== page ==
Understanding the Faults of Samsara: by Khenchen Tsewang Gyatso

The following is an excerpt from a teaching by Khenchen Tsewang Gyatso given at Kunzang Palyul Choling on Ngondro:

When contemplating the faults of samsara, we need to understand that in samsara, as we explained, there is some enjoyment, some peace, which distracts our minds and keeps us from having any accumulation of merit or purification.  It is just like in Christianity: In the beginning, God said there is a very nice apple tree, but you should not get distracted and eat of it.  If you do, then you will get spoiled.  By not listening to that and eating the apple, all evil and bad things happened.  Just like that, in this world there are certain things that really feel attractive, but when you look at the object of attraction and really examine it deeply, there is nothing attractive.  It is all just like a magician’s creation which looks very real, but when you approach it, then you see that it is artificial with no essence.  That is why one has the thoughts of the precious human birth, that death is uncertain, that the law of karma is going to direct you, and that the law of karma is created by yourself. There is no external law of karma  ordering you to do all these kinds of things.  Each and every experience of good and bad, suffering and happiness, that you experience each and every moment is created by yourself.  That is known as the ripening of karma.

So we need to understand the fault of samsara.  When one has a clear understanding of these four thoughts, you could have some kind of feeling that you have to do some practice.  Samsara looks so attractive, but it doesn’t have any essence, like the rainbow.  The rainbow looks so colorful, so nice, and you have so much desire and attachment.  You really want to have it, but when you jump up to get it, you cannot get anything.  Then you feel very sad, and you get so depressed.  Why can’t I have some of this beautiful rainbow?  You get upset, but nothing happens. All these worldly pleasures are exactly like a rainbow.  When you really enter into them, there is nothing there to have.  That is why one must have a deeper understanding of cyclic existence.  Then you can become more relaxed and have more enjoyment, thinking how attractive everything is, but having no attachment to it, no desire. You can enjoy and at the same time not create any negative karma and be more relaxed, because you don’t have to try to get anything. Whether you get something or not, you just relax.  If you can’t get it, you won’t feel depressed because you know that it has no essence.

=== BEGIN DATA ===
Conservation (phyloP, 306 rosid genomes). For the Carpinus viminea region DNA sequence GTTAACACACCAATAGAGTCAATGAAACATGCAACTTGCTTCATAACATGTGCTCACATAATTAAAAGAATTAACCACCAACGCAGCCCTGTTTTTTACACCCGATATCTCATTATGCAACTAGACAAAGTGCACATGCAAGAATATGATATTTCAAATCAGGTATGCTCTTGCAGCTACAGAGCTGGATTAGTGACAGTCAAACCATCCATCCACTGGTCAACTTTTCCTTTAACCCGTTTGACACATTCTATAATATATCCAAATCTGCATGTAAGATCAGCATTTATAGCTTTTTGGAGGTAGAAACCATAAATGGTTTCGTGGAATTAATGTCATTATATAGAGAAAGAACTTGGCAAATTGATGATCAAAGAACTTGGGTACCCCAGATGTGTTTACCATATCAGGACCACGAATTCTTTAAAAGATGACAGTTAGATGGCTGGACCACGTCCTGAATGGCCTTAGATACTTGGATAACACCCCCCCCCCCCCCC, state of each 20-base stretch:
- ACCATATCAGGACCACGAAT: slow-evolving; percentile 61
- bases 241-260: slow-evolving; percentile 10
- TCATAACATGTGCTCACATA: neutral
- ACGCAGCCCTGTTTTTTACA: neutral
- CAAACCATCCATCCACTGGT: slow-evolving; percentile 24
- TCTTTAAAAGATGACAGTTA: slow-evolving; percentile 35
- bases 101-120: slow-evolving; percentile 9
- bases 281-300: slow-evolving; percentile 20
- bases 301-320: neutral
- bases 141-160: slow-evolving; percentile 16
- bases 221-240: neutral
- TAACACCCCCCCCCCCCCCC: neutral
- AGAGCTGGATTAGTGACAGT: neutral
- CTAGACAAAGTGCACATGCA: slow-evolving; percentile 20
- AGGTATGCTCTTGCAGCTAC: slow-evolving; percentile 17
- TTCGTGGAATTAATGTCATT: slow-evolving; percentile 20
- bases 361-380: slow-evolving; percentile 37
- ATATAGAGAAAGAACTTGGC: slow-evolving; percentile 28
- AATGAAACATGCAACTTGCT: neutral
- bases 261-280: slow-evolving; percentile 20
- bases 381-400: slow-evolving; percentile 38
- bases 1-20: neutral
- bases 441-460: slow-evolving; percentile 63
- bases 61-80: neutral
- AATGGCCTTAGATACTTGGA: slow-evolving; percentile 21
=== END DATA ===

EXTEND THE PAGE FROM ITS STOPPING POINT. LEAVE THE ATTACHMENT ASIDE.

So your mind gets very relaxed, you can enjoy whatever happens without any attachment or afflicted mind.  In that way, one can have a very smooth life without any depression or emotional feelings and without any excitement, but still some kind of enjoyment is always there.  That is how we can really apply practice into our daily life—just relaxing, no attachment, no hatred or anger, just always relaxed and balanced.  Whatever things you have, you enjoy them just like a magician’s creation.

At the same time, you do not have any attachment to the practices.  No attachment to the Great Perfection ngöndro practice.  Attachment binds you;  it is a type of bondage. When you feel that kind of excitement, like, “Oh, I want to do this ngöndro practice. This is so great!” with so much expectation and so much interest, then as you apply it into practice, some obstacle arises. Then you feel like you should have gone some other place for the weekend.  “I should have gone to see my friends or relatives.”  When one has so much attachment or expectation, that also becomes an obstacle.  So you need to get relaxed, always get relaxed, thinking this is a great opportunity.

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